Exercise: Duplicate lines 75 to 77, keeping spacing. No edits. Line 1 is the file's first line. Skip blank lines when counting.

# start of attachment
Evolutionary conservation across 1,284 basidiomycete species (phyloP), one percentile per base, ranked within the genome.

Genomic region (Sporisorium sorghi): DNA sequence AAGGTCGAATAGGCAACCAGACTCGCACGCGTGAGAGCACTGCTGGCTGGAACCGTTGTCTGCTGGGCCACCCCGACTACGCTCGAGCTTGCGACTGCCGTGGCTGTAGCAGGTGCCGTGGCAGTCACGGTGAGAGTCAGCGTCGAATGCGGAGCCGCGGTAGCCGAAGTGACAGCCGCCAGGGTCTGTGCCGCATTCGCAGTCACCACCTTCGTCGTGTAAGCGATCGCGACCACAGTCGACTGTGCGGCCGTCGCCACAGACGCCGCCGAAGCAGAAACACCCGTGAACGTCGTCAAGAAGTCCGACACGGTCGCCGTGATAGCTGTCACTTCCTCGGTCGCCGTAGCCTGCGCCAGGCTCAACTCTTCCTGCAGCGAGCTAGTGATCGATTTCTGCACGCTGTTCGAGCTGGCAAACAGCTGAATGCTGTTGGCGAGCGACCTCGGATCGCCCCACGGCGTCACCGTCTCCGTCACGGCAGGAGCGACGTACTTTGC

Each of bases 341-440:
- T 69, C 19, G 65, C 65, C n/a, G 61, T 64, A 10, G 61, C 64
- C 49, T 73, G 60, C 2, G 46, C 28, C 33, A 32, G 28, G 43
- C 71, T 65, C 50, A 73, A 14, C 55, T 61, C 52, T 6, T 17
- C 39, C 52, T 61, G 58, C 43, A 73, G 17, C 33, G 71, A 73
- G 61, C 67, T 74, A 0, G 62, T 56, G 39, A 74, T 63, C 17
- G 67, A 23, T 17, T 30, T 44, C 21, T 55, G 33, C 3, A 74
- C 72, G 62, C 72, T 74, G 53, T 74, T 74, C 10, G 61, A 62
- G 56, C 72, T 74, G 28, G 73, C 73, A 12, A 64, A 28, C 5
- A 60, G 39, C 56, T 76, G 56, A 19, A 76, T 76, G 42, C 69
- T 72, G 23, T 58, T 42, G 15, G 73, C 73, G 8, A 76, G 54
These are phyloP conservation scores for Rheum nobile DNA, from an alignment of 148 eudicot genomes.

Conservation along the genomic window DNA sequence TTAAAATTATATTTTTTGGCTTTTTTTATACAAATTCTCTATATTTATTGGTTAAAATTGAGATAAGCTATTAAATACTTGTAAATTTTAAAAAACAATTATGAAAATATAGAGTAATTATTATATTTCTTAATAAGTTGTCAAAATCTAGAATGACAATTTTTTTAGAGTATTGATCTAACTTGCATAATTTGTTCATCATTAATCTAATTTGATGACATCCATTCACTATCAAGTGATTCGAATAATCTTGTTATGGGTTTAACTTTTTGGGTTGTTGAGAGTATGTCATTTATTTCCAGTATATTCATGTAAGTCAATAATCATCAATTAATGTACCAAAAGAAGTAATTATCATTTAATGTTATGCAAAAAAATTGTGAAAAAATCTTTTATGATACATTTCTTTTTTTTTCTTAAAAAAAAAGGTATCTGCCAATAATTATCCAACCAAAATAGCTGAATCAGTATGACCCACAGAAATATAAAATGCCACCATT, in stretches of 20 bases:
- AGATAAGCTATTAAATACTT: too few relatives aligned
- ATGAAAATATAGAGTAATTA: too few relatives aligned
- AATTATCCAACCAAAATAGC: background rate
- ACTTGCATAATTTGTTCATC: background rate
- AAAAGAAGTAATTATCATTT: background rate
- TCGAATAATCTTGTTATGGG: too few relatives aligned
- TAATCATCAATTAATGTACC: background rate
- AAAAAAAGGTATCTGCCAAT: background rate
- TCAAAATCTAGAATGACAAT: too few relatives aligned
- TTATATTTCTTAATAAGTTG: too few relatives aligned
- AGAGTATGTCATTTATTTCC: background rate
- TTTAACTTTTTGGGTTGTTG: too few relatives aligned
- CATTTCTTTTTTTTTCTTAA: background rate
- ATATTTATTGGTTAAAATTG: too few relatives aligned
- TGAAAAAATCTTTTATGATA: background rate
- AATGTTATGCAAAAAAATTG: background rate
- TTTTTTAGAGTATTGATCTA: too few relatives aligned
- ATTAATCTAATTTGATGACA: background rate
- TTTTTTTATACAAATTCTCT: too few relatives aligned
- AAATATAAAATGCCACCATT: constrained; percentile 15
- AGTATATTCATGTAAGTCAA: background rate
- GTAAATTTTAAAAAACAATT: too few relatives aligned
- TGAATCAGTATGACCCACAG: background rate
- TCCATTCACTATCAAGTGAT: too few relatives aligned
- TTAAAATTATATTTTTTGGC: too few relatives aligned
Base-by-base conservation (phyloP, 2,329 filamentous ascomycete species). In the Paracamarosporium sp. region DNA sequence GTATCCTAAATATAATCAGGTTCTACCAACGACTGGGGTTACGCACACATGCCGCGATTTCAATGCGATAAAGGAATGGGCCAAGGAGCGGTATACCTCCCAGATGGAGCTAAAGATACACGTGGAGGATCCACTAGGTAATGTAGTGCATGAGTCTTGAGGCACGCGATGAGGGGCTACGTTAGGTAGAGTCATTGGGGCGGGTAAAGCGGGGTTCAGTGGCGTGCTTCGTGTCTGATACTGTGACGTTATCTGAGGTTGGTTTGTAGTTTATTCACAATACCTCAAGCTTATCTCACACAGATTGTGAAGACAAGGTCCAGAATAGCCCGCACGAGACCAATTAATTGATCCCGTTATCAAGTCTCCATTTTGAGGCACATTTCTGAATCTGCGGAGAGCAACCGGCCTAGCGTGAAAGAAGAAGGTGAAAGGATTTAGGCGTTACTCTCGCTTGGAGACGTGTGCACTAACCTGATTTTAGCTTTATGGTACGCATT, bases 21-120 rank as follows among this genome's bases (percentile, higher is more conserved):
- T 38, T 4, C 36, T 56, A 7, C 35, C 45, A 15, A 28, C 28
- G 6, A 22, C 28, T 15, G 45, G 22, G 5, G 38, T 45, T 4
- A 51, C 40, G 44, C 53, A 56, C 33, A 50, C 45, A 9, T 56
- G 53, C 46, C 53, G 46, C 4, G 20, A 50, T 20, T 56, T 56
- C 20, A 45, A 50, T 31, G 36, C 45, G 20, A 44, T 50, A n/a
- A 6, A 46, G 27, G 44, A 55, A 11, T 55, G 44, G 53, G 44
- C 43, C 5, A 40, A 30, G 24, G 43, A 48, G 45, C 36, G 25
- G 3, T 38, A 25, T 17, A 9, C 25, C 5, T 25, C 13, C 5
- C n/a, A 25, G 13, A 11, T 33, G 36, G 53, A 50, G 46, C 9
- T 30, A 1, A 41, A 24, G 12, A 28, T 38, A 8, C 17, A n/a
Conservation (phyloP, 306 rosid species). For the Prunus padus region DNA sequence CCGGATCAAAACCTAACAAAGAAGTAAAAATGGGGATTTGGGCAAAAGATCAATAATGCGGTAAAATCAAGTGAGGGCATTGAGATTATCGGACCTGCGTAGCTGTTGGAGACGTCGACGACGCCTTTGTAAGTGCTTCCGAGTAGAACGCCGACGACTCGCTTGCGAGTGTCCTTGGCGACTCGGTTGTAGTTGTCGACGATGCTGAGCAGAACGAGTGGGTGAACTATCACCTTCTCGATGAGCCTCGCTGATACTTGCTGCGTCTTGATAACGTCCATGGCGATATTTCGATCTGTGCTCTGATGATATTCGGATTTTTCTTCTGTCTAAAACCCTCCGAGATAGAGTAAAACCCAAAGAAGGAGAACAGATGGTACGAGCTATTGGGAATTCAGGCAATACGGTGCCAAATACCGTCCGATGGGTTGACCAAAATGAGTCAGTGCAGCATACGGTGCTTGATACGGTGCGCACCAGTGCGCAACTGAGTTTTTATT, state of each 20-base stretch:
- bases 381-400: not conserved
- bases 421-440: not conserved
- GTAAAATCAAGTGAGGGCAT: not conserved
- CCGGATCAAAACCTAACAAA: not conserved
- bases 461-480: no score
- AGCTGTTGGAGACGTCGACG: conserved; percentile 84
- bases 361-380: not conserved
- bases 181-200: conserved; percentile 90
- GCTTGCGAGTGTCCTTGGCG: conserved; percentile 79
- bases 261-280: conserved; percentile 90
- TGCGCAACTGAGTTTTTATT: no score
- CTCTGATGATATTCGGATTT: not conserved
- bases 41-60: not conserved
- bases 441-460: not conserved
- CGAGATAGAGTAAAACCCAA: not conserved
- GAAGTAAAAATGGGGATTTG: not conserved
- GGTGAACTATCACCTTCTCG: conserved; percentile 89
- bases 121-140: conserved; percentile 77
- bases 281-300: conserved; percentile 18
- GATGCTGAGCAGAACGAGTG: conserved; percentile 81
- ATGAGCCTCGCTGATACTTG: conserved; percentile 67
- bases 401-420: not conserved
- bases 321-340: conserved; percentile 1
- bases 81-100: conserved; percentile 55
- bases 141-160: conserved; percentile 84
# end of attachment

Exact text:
- bases 321-340: conserved; percentile 1
- bases 81-100: conserved; percentile 55
- bases 141-160: conserved; percentile 84